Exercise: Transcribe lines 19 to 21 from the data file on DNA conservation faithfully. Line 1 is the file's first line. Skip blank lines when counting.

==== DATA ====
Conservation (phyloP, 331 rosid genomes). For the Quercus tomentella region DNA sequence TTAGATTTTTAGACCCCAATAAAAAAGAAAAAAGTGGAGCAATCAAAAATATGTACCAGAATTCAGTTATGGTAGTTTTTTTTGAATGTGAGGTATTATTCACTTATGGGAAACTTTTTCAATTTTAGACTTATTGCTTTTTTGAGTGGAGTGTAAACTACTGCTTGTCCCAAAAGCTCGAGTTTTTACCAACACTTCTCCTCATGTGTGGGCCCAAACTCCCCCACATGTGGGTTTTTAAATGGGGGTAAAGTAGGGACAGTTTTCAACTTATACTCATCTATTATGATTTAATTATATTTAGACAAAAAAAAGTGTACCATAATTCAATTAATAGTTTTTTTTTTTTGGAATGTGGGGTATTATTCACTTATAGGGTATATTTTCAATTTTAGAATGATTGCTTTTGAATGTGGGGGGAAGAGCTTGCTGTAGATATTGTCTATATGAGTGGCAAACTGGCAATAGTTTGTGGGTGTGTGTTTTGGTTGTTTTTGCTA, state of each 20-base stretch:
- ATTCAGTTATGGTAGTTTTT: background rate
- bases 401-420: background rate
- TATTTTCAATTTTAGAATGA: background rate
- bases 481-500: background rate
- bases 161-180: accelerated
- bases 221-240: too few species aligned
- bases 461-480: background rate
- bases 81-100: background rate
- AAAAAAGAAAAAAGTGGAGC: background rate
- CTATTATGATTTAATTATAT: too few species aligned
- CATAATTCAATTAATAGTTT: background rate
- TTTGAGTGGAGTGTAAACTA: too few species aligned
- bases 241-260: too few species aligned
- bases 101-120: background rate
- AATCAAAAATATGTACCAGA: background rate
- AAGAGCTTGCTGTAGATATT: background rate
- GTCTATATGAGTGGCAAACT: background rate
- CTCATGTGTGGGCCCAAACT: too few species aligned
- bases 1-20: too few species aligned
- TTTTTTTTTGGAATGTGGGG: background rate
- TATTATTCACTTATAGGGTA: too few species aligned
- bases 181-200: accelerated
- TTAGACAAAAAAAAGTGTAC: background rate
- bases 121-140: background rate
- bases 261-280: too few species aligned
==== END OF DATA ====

- CTCATGTGTGGGCCCAAACT: too few species aligned
- bases 1-20: too few species aligned
- TTTTTTTTTGGAATGTGGGG: background rate